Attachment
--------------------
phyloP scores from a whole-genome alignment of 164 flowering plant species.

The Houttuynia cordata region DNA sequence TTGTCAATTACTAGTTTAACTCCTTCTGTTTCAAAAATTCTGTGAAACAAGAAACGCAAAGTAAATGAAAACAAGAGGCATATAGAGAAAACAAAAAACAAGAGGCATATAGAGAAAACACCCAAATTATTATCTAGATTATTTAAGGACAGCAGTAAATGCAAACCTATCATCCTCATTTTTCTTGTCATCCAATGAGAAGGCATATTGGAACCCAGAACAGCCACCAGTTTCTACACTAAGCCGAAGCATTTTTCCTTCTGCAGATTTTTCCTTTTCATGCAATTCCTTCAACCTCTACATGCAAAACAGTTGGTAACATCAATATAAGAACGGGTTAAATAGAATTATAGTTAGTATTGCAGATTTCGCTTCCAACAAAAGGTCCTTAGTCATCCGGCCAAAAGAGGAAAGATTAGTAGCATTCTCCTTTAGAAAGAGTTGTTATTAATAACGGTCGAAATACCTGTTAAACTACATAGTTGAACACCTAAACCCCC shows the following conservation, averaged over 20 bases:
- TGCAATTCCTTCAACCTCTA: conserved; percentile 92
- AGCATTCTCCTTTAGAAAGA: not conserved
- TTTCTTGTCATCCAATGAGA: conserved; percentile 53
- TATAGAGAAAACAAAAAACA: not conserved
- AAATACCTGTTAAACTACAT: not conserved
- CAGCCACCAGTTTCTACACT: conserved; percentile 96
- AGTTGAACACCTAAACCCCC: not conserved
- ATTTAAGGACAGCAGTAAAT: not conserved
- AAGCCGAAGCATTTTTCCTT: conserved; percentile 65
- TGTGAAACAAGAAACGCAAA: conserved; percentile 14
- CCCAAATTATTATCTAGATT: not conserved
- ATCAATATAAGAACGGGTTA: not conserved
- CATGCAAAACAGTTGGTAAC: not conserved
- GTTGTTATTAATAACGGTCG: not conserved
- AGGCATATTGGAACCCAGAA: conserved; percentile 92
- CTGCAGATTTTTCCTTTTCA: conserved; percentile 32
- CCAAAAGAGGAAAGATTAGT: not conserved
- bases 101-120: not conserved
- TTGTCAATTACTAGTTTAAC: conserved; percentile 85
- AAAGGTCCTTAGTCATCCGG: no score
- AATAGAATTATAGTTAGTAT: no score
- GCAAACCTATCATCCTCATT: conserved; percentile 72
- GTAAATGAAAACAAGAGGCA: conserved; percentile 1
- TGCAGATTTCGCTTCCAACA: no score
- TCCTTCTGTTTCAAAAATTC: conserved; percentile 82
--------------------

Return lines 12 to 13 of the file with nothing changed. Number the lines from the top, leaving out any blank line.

- TGTGAAACAAGAAACGCAAA: conserved; percentile 14
- CCCAAATTATTATCTAGATT: not conserved